Incredibles 2 Review

Screen

Image Credit: Flickr – Brickset (CC BY 2.0)

After fourteen years, and an intervening thirteen films, including two Toy Story, two Cars, one Finding Nemo and one Monsters Inc. sequel[s], comes perhaps the mostly highly anticipated movie of the year (move over Infinity War!). After this much time, is a sequel to The Incredibles still what we want to see? Pixar Sequels have been hit and miss in the past, with every great installment (e.g Toy Story 2) accompanied by a poor one (e.g Cars 2). Furthermore, in an age when superhero films are everywhere, and crossing into so many genres, is the concept of The Incredibles still entertaining? I went to the cinema with many hopes and reservations, waiting to see what it would really be like.

Before the film, as per usual, there is the traditional Pixar short. This time, it’s Bao, the tale of a Chinese mother living in Canada whose Bao dumpling comes to life. As a story, it’s a bit of an emotional rollercoaster, somewhat reminiscent of the opening scenes of Up, as the dumpling grows up through adolescence and into adulthood. It also sends a powerful message on loneliness and family that affects you regardless of background, as I found watching it with a group of friends from all over the world, and all this without the need for any conversation. Pixar have refined tugging at the heartstrings into an art, and this is yet another masterpiece.

Then the film proper begins. As you may know, the film sees Helen Parr/Elastigirl go back to work as a superhero, while Bob/Mr. Incredible spends time at home looking after the kids. Meanwhile, Screenslaver begins their campaign of terror, as Violet, Dash and Jack-Jack try to deal with the changes in their lives. The first thing that struck me, even after seeing the trailers, is that it picks up straight off after the end of the first film, with no attempt to age the characters at all to reflect the gap. In some ways, this is perhaps reflective of the medium from which it is inspired, utilizing the sliding scale of time found in comics as a way of ensuring that the characters never age to any meaningful degree. As for the voice actors, time has moved on, though you wouldn’t really notice it. The only change that stood out to me was that of Dash’s voice, which makes sense given the replacement of Spencer Fox with Huck Milner after the former’s voice changed during puberty. The animation has certainly improved as well, with one of the most difficult developments this time being Elastigirl’s bike, the Elasticycle. Given its high speed, it required alteration of other components in the scene in order to make it look realistic. This is a strong contrast to the first film, where the most difficult development was Violet’s hair, something that computers can now process in incredible amounts of detail.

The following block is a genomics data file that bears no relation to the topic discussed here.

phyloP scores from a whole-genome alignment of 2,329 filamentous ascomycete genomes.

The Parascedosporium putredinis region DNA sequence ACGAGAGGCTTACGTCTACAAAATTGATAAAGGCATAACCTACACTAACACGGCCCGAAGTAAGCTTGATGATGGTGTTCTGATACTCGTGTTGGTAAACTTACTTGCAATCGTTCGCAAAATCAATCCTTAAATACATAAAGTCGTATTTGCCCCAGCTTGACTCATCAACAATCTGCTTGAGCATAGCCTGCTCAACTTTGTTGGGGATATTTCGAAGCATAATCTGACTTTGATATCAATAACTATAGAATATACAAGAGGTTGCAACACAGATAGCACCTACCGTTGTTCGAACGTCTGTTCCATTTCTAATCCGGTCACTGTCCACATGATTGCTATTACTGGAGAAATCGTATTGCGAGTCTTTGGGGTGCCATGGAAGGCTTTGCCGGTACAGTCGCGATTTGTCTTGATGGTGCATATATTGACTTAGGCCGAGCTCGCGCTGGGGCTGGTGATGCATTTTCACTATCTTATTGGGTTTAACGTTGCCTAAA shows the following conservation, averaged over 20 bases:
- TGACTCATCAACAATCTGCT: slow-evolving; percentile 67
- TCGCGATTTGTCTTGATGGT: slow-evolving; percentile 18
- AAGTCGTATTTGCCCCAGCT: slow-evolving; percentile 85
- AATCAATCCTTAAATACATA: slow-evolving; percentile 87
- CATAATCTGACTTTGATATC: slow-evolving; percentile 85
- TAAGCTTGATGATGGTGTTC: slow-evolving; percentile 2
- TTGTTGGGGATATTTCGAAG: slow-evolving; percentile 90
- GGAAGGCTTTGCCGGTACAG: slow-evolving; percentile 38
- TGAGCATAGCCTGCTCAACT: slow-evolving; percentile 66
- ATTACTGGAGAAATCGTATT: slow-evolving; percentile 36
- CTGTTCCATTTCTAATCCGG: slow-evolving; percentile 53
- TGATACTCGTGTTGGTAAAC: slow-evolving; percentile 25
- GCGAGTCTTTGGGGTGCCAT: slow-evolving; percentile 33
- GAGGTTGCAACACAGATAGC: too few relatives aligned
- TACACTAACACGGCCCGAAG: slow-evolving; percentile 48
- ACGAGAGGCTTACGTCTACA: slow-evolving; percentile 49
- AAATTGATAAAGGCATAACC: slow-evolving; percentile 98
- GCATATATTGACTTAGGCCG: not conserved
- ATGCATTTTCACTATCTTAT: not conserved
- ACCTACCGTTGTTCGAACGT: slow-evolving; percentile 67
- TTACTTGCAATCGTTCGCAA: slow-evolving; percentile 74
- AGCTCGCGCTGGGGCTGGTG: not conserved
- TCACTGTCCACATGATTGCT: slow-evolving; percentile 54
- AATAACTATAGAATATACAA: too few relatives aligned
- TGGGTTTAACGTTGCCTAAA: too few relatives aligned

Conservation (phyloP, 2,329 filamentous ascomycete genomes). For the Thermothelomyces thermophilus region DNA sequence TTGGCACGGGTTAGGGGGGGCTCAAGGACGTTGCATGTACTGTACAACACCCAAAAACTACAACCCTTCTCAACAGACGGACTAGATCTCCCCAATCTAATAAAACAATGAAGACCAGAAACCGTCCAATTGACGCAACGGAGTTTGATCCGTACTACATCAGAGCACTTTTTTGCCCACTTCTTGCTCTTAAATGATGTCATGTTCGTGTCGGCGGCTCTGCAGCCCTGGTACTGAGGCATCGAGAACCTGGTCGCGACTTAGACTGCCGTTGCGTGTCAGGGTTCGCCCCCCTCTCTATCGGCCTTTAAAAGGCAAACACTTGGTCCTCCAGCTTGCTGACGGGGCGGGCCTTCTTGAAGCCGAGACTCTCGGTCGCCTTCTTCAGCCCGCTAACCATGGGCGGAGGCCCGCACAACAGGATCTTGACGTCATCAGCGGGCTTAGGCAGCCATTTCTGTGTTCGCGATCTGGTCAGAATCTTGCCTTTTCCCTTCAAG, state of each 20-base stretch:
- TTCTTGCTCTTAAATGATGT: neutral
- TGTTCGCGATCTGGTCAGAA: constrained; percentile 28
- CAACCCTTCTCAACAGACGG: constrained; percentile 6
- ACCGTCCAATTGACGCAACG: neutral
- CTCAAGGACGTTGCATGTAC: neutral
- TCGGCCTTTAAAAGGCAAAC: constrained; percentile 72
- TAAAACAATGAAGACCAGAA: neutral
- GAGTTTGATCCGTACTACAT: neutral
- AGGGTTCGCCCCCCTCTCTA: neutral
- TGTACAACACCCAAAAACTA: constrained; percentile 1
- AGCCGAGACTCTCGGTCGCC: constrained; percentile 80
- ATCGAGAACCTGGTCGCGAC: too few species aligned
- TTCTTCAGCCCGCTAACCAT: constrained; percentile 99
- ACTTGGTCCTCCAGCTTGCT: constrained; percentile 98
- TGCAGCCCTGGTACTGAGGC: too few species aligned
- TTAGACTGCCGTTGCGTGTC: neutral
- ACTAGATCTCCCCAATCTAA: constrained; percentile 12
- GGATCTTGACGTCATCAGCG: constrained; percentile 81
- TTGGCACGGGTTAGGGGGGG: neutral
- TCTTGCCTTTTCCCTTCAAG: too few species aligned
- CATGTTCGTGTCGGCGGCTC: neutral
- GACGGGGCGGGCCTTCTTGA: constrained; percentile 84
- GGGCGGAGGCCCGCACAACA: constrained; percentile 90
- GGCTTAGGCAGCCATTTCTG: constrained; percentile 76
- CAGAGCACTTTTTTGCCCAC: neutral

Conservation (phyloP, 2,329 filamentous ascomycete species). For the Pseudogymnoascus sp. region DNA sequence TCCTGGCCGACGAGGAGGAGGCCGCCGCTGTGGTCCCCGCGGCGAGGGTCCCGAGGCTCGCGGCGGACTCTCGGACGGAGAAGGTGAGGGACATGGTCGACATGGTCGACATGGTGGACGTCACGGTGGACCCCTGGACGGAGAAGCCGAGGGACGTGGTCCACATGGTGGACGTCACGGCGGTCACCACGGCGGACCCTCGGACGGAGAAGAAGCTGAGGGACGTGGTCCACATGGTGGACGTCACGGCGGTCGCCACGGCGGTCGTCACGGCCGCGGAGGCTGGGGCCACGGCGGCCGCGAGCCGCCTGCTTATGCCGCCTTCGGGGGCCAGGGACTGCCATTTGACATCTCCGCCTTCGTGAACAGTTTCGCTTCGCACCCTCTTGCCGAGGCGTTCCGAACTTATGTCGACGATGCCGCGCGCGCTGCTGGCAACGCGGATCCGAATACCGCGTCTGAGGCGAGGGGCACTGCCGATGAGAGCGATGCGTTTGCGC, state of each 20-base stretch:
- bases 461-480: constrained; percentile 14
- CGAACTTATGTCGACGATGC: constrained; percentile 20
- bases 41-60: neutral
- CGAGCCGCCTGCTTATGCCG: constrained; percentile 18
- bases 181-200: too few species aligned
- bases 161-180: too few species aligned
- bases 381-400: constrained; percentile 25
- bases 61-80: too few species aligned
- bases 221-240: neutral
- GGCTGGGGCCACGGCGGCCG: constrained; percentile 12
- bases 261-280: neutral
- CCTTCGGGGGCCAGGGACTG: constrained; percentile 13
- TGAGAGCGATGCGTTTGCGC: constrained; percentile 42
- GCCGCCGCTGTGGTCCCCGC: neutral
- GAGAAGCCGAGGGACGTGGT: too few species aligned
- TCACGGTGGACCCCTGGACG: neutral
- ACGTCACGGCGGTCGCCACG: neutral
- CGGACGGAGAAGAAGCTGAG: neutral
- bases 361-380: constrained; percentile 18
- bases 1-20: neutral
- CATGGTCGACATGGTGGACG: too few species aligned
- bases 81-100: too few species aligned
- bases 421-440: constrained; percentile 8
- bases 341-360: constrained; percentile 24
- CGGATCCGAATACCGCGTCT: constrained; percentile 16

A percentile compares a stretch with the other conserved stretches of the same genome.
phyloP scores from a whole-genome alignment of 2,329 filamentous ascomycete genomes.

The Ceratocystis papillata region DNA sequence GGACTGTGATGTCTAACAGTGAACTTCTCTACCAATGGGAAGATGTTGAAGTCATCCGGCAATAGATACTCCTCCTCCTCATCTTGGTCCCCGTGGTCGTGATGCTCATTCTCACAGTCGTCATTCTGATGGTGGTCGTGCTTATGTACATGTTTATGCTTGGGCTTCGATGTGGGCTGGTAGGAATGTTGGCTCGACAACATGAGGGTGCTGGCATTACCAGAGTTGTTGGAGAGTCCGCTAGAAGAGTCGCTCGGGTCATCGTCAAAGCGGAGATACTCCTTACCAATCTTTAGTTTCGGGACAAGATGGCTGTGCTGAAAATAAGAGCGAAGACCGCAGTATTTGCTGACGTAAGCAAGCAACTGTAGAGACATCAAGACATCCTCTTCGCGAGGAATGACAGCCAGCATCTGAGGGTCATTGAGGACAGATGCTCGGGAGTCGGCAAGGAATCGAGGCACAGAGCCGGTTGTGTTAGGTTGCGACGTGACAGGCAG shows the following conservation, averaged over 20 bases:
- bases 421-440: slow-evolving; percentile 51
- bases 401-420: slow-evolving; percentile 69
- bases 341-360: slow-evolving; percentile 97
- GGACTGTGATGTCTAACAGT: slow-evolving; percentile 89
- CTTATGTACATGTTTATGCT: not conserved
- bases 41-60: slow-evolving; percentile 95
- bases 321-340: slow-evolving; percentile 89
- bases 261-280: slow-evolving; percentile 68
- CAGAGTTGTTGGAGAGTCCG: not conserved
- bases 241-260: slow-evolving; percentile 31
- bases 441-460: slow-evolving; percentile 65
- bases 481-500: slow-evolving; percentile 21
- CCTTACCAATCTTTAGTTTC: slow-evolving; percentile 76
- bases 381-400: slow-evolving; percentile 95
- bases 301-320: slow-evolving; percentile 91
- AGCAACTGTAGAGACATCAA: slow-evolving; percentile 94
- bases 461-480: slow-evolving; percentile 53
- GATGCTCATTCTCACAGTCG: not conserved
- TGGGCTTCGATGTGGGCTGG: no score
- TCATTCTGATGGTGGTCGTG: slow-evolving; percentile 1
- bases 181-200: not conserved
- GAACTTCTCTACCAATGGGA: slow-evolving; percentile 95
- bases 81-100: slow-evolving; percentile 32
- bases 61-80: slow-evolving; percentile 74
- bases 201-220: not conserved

Another thing that struck me, surprising for a sequel to a film which is now over a decade old, is how topical it is. Perhaps the most obvious is the role-swap from the original, with Helen doing the superheroics while Bob does the housework. #MeToo has made its mark everywhere, including at Pixar, where John Lasseter, director of Toy Story and one of its first employees, left the company after sexual misconduct allegations against him came to light. Indeed, one of the key themes of the film is about liberation of all kinds. This isn’t exactly unusual for superheroes, with the X-Men used as a metaphor for civil rights campaigners in America since their inception. Some of the lines in the film, especially one by new hero Voyd, allude to the struggle for LGBT recognition, while the Parr family as a whole transitions from the traditional nuclear family of the first film to a recognisibly modern one. This topicality extends to the villainous Screenslaver as well. Like most good villains, Screenslaver is a character who has a valid point, questioning our dependence on technology, and its impacts on society as a whole, which proves especially poignant after the various data scandals of late.

For a film that does so much to be different from its predecessor, it is somewhat strange that my only complaint would be that in some places it is too similar. The role reversal between Helen and Bob does mean that some points feel like the film is treading the same ground as its predecessor, while fan favorites like Edna and Frozone are somewhat sidelined (though still scene-stealing). However, this does enable Jack-Jack, now manifesting his powers, to be developed as a character. Through slapstick, and more importantly silent, comedy, he matures into a central figure in the film, unlike the first where he occasionally popped up on the sidelines alongside his babysitter, Kari.

On the whole, I would highly recommend a trip to see the Incredibles 2. Even with such high expectations, it still stands among the Pixar greats, perhaps even equivalent with its predecessor. I think the best way of summing it up is to use a line from its predecessor- “That was totally wicked!”